I have 600 tiff files of aerial imagery (180MB each) on an external thumb drive. I need to transfer the tiff files from my desktop PC (Windows 7 pro) to a network attached storage (NAS) device attached to my virtual server (Windows Server 2008 R2 Standard). I have a 20 Mbps broadband connection on my desktop PC and a 1 Gbps connection on the virtual server. I have tried the following workflow:

  1. Create VPN connection to virtual server
  2. Map the NAS attached to the virtual server
  3. Pull up two Windows Explorer windows: one for the tiff files on my PC and another for the destination folder
  4. Copy the tiff files and paste to the mapped destination folder on the virtual server.

This method is painfully slow. What is a better, more efficient method to transfer files between a PC and a virtual server? Unfortunately, attaching an external drive to the VM host computer is not an option.

  • Are you on the same network as the virtual server? – oldmud0 Jun 19 '15 at 23:09
  • @oldmud0 No, I have to connect to the VM via a VPN connection. – Borealis Jun 19 '15 at 23:10
  • Do you own the NAS, or is it in a datacenter? Can you connect to the NAS itself with a non-VPN connection on the same network? – oldmud0 Jun 19 '15 at 23:11
  • @oldmud0 It is in a data center and I work remotely, so I cannot directly upload the files. No, I am forced to connect via a VPN connection. – Borealis Jun 19 '15 at 23:15

I did it with USB, You can plug it into Your PC, copy files on it, after finished, add it to the virtual machine.

Pro: fast

Con: no direct connection

For more solutions read this

EDIT: if You have only 20 Mbps upload speed on the desktop PC, then you will not be able to directly upload with more than 2.5 megabytes/second over the Ethernet. So You need to have a physical access to the PC running the virtual server/NAS. Than You can speed things up with the USB solution.

  • It is the "add it to the virtual machine" part that I am trying to optimize. – Borealis Jun 19 '15 at 23:11
  • what kind of virtual machine are You using? – Divin3 Jun 19 '15 at 23:12
  • It is a VM running Windows Server 2008 R2 hosted at a data center. – Borealis Jun 19 '15 at 23:22

Since your NAS is located in a data center, you have very few options:

  • You could compress the images into a significantly smaller format, such as JPEG (set to 100%), PNG, or even RAW. That would make your life much easier, especially when you have to download all that back onto your desktop.
  • Put it all in a compressed archive (7z) and send it through. It would go slightly faster since it is one huge file rather than many tiny ones (and thus the upload would not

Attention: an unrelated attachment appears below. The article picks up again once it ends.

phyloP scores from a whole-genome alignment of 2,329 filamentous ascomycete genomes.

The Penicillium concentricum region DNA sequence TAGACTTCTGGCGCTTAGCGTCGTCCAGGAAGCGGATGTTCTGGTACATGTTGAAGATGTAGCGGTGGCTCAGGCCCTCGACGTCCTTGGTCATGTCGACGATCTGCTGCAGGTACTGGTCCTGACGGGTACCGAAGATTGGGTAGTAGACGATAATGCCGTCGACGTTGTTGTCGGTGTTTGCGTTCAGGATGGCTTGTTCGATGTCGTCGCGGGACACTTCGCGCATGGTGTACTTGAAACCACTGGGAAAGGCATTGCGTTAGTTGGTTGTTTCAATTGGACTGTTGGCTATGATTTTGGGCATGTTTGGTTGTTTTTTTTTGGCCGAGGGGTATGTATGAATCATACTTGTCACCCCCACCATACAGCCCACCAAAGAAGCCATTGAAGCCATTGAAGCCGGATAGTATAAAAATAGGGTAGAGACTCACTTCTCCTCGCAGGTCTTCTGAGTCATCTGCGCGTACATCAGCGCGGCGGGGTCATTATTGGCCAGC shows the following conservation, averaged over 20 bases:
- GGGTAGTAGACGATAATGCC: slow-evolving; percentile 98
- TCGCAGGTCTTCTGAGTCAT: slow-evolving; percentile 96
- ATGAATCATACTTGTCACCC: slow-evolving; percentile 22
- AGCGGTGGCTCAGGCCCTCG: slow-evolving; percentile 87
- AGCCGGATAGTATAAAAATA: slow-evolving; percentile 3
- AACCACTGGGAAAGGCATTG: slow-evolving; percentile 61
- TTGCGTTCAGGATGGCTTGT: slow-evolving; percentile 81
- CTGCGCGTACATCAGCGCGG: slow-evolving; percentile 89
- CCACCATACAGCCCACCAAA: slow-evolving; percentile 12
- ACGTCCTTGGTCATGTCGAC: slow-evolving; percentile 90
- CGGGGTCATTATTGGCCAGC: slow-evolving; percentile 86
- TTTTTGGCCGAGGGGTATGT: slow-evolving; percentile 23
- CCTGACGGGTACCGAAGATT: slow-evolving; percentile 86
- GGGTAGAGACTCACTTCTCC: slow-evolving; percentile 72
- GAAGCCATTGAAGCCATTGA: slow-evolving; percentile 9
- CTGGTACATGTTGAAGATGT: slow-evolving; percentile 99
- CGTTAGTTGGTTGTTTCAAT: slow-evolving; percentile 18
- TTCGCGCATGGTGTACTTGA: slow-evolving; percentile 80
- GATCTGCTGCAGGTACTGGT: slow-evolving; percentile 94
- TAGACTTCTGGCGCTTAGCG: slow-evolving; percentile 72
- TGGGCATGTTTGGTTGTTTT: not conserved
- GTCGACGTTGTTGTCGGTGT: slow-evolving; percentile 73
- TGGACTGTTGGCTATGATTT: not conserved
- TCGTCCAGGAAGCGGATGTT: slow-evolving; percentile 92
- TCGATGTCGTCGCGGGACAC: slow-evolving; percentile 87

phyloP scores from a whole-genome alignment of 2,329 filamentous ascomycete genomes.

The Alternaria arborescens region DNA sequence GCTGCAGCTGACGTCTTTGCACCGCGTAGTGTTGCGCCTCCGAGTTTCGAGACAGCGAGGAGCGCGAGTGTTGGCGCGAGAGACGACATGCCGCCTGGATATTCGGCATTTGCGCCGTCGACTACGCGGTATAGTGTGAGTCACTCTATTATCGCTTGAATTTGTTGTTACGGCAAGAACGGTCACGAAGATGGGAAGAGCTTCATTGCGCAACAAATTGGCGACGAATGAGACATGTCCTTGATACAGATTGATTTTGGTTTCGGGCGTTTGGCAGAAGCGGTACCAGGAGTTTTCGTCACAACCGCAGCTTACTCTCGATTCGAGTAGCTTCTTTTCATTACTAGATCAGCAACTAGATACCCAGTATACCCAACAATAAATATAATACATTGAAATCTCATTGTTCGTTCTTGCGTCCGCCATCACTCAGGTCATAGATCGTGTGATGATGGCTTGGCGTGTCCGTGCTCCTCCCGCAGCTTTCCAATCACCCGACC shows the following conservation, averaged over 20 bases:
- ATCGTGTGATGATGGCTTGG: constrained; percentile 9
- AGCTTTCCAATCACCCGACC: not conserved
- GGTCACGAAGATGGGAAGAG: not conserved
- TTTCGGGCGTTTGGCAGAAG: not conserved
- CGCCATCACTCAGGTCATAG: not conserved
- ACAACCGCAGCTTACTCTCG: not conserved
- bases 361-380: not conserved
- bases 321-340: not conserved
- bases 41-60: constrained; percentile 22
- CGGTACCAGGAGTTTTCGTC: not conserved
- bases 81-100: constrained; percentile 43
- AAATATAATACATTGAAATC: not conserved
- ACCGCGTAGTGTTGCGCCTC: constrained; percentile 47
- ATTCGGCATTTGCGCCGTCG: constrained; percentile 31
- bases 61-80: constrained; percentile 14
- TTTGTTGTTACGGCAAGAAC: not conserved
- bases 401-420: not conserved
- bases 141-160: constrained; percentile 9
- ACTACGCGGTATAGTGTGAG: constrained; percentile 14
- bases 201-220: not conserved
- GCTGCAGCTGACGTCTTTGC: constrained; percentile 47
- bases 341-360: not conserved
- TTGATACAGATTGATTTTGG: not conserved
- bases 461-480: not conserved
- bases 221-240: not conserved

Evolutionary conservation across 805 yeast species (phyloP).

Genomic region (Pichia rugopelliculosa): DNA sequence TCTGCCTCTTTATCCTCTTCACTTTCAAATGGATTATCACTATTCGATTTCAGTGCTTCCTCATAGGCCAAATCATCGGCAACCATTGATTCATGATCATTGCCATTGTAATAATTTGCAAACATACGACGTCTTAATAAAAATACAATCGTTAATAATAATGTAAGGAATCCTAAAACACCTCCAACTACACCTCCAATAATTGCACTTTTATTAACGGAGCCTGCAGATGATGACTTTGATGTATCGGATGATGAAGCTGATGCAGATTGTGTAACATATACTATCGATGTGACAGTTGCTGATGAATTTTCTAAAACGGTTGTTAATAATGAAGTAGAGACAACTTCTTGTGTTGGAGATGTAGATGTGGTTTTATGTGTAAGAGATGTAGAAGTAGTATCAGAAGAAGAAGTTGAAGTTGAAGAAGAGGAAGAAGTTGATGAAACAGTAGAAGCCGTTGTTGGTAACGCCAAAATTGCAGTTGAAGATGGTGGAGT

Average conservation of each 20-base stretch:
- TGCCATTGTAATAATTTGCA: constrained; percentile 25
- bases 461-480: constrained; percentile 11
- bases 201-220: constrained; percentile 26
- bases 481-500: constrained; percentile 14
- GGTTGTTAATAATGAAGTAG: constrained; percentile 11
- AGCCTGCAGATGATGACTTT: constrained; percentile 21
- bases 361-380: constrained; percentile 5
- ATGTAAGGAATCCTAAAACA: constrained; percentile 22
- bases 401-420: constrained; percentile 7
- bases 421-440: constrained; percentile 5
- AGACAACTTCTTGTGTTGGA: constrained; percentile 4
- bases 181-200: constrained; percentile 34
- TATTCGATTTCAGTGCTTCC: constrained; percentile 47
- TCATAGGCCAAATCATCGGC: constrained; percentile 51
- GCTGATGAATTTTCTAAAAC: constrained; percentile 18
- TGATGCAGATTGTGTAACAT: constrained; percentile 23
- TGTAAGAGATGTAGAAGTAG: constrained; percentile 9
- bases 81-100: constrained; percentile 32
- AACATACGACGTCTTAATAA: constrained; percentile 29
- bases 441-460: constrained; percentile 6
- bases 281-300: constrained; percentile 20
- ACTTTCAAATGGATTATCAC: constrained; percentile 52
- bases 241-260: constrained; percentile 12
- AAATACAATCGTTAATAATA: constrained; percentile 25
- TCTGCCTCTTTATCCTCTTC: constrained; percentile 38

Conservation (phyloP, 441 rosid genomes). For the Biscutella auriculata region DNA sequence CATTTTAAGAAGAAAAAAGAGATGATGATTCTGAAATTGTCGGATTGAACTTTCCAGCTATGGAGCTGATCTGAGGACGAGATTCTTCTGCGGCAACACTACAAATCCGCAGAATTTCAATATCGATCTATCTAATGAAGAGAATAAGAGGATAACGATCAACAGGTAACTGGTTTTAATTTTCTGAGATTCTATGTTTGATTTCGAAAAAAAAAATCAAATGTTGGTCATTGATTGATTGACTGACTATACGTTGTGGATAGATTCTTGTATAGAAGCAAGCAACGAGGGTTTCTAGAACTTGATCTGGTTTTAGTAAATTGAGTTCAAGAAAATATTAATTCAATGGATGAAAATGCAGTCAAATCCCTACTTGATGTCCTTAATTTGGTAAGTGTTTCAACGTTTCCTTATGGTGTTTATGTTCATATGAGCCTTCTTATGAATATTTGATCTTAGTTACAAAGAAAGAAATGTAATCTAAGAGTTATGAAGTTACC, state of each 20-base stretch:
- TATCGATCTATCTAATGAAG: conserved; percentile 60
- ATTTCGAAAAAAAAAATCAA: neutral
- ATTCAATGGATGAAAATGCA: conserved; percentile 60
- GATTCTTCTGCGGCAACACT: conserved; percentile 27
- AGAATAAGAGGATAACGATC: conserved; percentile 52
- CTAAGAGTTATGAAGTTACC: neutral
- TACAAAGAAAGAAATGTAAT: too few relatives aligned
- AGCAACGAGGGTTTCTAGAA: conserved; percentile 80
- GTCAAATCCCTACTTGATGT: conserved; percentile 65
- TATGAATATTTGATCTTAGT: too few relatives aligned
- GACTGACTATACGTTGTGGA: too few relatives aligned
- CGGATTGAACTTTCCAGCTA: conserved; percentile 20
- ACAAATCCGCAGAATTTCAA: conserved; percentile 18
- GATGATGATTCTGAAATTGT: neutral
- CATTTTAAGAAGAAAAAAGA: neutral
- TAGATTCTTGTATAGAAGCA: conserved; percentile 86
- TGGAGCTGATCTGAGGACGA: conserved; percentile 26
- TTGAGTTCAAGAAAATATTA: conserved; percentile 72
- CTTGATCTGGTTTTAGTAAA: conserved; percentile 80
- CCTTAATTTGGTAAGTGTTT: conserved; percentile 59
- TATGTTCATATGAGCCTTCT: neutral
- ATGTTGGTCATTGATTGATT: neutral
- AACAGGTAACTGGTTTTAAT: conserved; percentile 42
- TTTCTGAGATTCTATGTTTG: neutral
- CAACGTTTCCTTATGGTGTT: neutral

• If it is allowed, contact the datacenter to coordinate mailing in a 150 GB drive containing all your imagery (180 MB x 600 = 108 GB).
  • Don't put it in the data center, and just keep numerous offline backups of the data instead.

As @oldmud0 suggested, TIFF is a very inefficient format - you might get traction by converting the files to PNG (which won't loose the quality but is way smaller), or by compressing the files using ZIP before transferring them.

Another solution (which will be slower, but does not involve tampering with the files) would be to set up a VPN between the computer the files are being uploaded through and the server - the trick will be to turn compression ON on the VPN. You can, however drag and drop the files and get a substantial speedup.

Something else to be aware of - you have not specified the type of connection you have. Lots of connections (ADSL, VDSL in particular) advertise a speed which is the DOWNLOAD speed - the upload speed is very often only a small fraction of the upload speed. Thus if you have an ADSL connection with a 20 meg download, it is quite likely your upload speed is only 1 megabit - and this will be causing significant slowdown.

Another option which might be worth looking at - depending on your country etc, might be to go somewhere which has a high speed Internet connection and just upload the files from there (For example an Internet Cafe or Library connected by Fibre - there may or may not be issues with the amount of bandwidth you intend to use depending on the establishment and connectivity between them and the server.

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